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Article
August 14, 1987

Male-to-Female Transmission of Human Immunodeficiency Virus

Author Affiliations

From the School of Public Health, University of California, Berkeley (Drs Padian and Winkelstein and Ms Marquis); the California Department of Health Services, Berkeley-Sacramento (Drs Francis and Anderson); and the Department of Public Health, City and County of San Francisco (Dr Rutherford and Mr O'Malley).

From the School of Public Health, University of California, Berkeley (Drs Padian and Winkelstein and Ms Marquis); the California Department of Health Services, Berkeley-Sacramento (Drs Francis and Anderson); and the Department of Public Health, City and County of San Francisco (Dr Rutherford and Mr O'Malley).

JAMA. 1987;258(6):788-790. doi:10.1001/jama.1987.03400060064030
Abstract

Ninety-seven female sexual partners of 93 men infected with human Immunodeficiency virus were studied. All of the women had sexual contact within the year before their partner had been diagnosed as having acquired Immunodeficiency syndrome or was found to have a positive reaction on the human immunodeficiency virus serologic test. Fifty-seven percent were the partners of bisexual men. Overall, 23% of the women were infected (95% confidence interval, 15% to 32%). The total number of exposures to the index case (sexual contacts with ejaculation) and the specific practice of anal intercourse, also with the infected partner, were associated with transmission. Neither condom use, total number of sexual partners since 1978, nor lifetime number of sexually transmitted diseases was associated with infection.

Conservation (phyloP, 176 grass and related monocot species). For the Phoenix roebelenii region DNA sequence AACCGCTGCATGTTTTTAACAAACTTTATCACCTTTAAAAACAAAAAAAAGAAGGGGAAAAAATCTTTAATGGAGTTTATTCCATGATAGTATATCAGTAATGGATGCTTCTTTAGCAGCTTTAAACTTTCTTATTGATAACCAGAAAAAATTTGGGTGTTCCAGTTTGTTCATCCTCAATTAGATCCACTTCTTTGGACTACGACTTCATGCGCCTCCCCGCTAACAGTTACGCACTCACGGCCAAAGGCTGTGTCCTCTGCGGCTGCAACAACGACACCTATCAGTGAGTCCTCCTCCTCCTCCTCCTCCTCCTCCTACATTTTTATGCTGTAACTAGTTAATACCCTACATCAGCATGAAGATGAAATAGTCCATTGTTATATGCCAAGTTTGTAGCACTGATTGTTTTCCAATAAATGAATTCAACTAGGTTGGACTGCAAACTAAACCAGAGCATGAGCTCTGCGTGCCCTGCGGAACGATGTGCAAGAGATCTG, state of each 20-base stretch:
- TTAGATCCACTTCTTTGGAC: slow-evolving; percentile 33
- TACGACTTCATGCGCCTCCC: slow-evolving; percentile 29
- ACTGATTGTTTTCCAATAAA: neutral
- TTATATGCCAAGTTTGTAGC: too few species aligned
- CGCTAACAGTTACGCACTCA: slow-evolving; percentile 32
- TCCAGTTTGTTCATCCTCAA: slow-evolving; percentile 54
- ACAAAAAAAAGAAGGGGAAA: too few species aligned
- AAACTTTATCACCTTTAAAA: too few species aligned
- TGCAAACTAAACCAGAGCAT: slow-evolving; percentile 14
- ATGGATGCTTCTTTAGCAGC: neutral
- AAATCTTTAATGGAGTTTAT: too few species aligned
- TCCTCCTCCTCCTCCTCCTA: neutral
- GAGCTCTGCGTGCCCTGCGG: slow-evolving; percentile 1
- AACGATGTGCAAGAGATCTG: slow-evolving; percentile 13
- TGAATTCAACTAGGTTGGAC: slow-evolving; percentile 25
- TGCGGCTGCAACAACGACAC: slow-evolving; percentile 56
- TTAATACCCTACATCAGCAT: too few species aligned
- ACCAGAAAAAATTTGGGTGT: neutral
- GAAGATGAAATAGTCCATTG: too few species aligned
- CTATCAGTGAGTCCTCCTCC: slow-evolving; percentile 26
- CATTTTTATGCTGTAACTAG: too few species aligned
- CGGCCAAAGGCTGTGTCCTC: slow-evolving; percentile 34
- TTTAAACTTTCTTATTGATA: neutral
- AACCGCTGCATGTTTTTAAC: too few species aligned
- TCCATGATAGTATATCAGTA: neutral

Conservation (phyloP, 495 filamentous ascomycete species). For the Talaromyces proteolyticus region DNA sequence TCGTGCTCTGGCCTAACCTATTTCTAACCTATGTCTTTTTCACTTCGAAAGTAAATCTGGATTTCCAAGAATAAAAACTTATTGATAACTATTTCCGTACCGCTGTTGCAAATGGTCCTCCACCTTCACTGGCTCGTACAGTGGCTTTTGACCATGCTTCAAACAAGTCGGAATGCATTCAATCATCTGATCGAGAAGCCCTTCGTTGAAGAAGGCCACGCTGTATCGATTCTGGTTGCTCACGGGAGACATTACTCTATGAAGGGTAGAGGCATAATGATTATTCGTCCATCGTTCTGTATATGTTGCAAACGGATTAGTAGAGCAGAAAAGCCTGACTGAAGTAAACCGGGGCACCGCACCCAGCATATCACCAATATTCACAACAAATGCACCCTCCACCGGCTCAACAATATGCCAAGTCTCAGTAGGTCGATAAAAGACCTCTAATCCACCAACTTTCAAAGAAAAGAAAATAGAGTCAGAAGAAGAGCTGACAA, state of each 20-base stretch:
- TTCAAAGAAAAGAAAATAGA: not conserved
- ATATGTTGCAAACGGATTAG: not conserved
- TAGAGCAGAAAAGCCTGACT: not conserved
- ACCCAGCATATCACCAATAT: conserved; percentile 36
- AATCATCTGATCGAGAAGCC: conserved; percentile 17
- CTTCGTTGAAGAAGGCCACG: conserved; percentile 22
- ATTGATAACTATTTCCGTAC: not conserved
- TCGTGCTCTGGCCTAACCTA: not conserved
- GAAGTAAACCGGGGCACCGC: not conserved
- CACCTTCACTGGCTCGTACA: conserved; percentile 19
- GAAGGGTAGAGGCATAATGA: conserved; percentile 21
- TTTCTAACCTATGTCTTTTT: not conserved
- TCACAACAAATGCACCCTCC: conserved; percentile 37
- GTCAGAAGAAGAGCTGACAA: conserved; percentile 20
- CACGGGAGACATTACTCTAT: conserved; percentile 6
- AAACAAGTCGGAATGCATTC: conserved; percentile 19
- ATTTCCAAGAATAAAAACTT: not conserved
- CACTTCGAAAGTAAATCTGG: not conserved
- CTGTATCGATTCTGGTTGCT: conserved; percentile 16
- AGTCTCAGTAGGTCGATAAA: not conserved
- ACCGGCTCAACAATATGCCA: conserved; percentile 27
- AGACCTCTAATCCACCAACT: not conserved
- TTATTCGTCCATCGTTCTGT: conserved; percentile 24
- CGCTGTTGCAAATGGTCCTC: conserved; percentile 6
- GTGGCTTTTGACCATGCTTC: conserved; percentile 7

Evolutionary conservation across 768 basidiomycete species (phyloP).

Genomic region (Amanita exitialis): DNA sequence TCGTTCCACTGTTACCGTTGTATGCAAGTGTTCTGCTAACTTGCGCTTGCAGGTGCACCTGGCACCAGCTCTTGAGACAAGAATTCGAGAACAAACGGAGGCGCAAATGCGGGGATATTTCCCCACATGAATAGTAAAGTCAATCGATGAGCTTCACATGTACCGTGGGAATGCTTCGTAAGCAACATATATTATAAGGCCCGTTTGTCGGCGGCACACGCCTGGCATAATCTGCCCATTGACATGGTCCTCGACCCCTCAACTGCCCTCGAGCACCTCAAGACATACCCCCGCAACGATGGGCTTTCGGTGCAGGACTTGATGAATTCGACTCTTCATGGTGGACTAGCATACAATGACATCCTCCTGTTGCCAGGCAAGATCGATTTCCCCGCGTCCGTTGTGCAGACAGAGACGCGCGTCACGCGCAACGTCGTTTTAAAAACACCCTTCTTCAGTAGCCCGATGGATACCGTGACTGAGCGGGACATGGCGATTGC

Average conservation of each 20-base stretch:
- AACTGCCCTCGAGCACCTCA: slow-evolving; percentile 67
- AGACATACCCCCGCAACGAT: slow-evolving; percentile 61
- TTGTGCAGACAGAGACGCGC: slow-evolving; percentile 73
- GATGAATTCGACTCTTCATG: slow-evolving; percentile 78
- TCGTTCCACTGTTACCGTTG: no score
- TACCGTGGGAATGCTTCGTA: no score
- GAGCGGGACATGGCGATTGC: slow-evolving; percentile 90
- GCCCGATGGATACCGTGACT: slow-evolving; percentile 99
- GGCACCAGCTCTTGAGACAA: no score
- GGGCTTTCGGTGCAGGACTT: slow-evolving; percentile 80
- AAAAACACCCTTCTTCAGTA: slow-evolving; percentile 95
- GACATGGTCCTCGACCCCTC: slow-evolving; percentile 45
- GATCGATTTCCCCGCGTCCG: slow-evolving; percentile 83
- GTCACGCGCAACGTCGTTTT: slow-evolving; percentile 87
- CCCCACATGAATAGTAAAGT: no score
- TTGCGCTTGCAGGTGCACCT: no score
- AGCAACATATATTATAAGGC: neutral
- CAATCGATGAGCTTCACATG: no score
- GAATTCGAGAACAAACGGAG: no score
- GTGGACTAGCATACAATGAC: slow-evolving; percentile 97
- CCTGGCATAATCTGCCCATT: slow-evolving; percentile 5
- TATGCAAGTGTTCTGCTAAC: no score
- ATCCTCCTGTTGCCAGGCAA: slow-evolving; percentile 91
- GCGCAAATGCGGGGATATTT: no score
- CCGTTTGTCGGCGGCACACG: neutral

(JAMA 1987;258:788-790)

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